Access to justice is a fundamental principle upon which our country was founded. The phrase “Equal Justice Under Law” is engraved on the front of the U.S. Supreme Court building. “Equal protection of the laws” is mandated by the Constitution. Our Pledge of Allegiance ends with the promise of “liberty and justice for all.”

Yet, many people across America and here in Minnesota lack the resources to protect their rights and liberties in our complex legal system. Take Champlin resident Francine Siegfried, for example. Francine was nearly stabbed to death by her ex-husband when he came to pick up the children for a visitation. He was arrested, pleaded guilty to attempted murder and was sent to prison. Now he is seeking more contact with the children and access to their medical providers, and Francine can’t afford an attorney to help keep the man who tried to kill her away from her kids.

This is where the Legal Services Corporation (LSC) comes in. Each year, the LSC helps nearly 2 million Americans like Francine — including 45,000 Minnesotans — who can’t afford attorneys to protect their legal rights. The LSC also helps farmers, seniors, homeowners, renters and many others across the country, including nearly 112,000 veterans and their families. The LSC helps veterans secure housing and other hard-earned benefits, keeps seniors from losing their homes, helps rural residents where lawyers are scarce, defends victims of domestic violence and helps disaster survivors rebuild their lives.

In the 1960s, the American Bar Association and its then-president, Lewis Powell Jr., before he was appointed to the U.S. Supreme Court, were instrumental in helping create the predecessor to the Legal Services Corporation.

As a U.S. senator for Minnesota, I helped lead the fight to ensure that all Minnesotans could access critical legal services to help protect their rights, and I was chief author of the bill that Republican President Richard Nixon signed into law in 1974, leading to creation of the LSC. Congress has funded the LSC ever since, with bipartisan support, based on the principle that access to justice is neither a Democratic nor a Republican idea; it’s an American promise.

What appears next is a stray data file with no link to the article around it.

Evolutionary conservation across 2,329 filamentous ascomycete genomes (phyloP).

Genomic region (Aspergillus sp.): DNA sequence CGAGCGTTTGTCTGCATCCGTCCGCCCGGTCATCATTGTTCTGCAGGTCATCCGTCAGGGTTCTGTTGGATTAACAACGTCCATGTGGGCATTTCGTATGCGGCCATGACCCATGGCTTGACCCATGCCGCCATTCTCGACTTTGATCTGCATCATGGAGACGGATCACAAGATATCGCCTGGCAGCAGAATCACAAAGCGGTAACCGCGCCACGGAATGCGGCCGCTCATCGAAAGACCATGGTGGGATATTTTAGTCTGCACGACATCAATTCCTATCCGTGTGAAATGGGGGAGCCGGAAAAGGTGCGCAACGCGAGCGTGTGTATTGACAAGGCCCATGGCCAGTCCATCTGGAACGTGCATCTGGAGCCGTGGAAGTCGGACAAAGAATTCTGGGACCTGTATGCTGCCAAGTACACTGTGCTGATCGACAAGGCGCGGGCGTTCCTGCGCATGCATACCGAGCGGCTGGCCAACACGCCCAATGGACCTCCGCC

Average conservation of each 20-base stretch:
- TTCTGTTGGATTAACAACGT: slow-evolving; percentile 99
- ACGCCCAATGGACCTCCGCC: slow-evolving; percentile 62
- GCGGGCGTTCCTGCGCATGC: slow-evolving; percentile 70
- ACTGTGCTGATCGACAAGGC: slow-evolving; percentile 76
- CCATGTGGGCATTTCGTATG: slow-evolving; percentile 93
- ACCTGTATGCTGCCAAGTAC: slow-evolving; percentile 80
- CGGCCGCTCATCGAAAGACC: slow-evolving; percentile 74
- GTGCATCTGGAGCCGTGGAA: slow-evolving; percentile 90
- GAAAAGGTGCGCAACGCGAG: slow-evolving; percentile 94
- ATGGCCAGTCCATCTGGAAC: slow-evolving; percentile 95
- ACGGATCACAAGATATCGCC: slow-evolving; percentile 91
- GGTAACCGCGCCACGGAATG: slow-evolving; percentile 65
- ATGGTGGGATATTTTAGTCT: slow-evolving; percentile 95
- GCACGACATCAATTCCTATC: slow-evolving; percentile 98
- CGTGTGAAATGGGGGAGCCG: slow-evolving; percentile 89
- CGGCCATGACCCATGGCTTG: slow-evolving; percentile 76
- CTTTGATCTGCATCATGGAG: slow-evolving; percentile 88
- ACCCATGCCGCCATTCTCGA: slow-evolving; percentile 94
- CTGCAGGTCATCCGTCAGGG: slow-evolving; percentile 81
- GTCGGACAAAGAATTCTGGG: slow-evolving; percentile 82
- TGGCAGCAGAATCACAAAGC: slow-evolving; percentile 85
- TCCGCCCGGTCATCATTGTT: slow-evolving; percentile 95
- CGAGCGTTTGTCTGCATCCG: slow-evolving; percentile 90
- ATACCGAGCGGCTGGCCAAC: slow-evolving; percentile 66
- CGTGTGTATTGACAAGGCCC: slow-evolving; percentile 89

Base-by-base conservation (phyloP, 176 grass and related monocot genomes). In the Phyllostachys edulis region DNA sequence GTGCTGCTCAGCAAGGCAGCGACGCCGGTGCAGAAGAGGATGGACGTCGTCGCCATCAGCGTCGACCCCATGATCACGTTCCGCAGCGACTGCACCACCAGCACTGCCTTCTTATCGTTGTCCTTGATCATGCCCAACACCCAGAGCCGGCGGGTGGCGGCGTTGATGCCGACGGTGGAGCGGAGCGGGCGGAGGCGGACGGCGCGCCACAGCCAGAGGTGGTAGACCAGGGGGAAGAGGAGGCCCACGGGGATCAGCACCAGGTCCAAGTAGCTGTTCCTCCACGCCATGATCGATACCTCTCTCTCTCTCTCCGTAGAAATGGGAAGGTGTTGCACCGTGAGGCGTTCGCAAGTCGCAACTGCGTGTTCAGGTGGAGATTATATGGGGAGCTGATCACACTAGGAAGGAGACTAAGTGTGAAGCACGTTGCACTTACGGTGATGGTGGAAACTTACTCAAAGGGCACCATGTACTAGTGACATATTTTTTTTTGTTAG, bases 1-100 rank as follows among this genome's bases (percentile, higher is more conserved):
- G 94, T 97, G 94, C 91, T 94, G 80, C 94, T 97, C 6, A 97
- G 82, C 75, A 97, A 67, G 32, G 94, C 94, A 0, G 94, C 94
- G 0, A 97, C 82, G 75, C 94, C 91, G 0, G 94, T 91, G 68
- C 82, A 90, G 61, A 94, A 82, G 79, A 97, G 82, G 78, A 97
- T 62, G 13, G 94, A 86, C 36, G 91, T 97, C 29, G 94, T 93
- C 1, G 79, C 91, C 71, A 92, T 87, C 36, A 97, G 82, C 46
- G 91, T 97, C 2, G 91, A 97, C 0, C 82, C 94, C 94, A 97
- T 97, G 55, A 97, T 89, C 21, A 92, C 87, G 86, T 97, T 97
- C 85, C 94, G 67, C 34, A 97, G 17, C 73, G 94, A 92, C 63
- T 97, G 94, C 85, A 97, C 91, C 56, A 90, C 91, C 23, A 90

The LSC supports more than 800 legal aid offices nationwide, serving every congressional district. In Minnesota, the LSC funds over 20 legal aid offices in cities and rural areas.

I was raised in rural Minnesota, and I know our rural communities need this help just like our cities. Indeed, approximately 10 million Americans living in rural communities currently qualify for LSC assistance based on income, and surveys show that 75 percent of rural Americans experienced a civil legal problem in the past year. While some legal aid offices existed in large cities before we created the LSC, Americans in rural communities had little help. The LSC brought needed legal protections to rural America.

But now, the White House has proposed eliminating all federal funding for the LSC. That would be wrong for America, and it makes no economic sense.

The LSC provides bang for the buck. Last year, the federal government allocated just $385 million for the LSC, or just over $1 per American. That’s about $200 million less than what Americans spent on Valentine’s Day gifts in 2017 — for their pets. Yet, this allowed the LSC to help over 45,000 Minnesotans when their legal rights were at stake.

The LSC is a good investment. The Minnesota State Bar Association recently helped write an economic-impact report showing that for every dollar invested in Minnesota civil legal aid programs, the return on investment is $3.94. If veterans become homeless, seniors lose their money to scams or disaster victims can’t rebuild their lives, the monetary costs can be enormous, and the costs can’t be measured in terms of dollars and cents alone.

The need for legal aid has only grown since the LSC was created. Now, shockingly, more than 60 million Americans are eligible for legal assistance through the LSC because they have annual incomes at or below $15,075 for an individual and $30,750 for a family of four.

Turning our backs on people at their most vulnerable moments is not the American way. Doing so would deprive many of our fellow Americans of both liberty and justice.

I am joined in this letter by Linda Klein, president of the American Bar Association (ABA). The ABA has strongly supported the LSC since its creation under Nixon, and Linda knows the importance of protecting legal rights for those in need. Linda has been fighting to protect the legal rights of vulnerable Americans since before becoming the first woman president of the State Bar of Georgia, and today, as the president of the ABA and one of America’s most respected attorneys, she is fighting to save the LSC.

Linda and I strongly urge you to take a few minutes to go to and send a personal message to your elected representatives in Congress about the need for the LSC — or write your representatives a letter. Leaders from Microsoft President Brad Smith to football coach Jim Harbaugh also are helping to raise awareness of this critical issue. Please do what you can to join the growing chorus of support.


Walter F. Mondale is former vice president of the United States, former U.S. senator from Minnesota and retired partner at Dorsey & Whitney LLP. Linda A. Klein is president of the American Bar Association and senior managing shareholder at Baker Donelson.